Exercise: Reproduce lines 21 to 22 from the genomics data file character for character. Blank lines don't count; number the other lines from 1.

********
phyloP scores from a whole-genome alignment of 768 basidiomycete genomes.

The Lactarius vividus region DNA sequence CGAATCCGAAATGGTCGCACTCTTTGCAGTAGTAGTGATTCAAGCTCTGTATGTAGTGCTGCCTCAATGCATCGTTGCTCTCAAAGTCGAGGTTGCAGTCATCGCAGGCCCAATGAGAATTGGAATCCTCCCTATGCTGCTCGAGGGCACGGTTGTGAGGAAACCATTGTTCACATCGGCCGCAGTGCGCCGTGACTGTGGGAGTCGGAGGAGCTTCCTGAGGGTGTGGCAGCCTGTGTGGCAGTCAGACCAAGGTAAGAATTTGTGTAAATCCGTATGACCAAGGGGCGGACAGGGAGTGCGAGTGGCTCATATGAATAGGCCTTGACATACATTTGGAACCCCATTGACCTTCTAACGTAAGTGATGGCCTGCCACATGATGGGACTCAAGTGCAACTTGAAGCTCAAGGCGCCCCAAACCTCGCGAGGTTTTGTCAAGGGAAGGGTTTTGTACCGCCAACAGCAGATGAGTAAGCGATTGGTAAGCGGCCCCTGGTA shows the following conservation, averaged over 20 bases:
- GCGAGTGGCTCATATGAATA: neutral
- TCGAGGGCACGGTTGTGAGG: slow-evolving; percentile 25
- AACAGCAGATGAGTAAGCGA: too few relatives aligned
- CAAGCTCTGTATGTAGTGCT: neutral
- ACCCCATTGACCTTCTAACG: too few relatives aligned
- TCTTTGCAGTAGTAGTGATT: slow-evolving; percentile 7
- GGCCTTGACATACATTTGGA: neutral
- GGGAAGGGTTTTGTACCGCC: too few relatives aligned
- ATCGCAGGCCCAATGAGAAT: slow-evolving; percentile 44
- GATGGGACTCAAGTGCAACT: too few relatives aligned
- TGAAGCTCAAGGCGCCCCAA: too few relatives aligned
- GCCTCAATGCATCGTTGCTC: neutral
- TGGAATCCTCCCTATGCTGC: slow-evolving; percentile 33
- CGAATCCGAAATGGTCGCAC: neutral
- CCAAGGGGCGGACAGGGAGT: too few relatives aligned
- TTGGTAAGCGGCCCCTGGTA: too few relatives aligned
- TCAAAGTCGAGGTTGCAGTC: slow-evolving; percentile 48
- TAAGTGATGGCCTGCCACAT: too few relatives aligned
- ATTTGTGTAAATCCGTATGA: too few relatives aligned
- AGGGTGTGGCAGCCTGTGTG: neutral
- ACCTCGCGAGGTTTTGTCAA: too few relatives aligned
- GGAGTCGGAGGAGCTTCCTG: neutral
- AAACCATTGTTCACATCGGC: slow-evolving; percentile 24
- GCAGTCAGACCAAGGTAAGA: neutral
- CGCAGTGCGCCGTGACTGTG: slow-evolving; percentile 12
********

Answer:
- ATTTGTGTAAATCCGTATGA: too few relatives aligned
- AGGGTGTGGCAGCCTGTGTG: neutral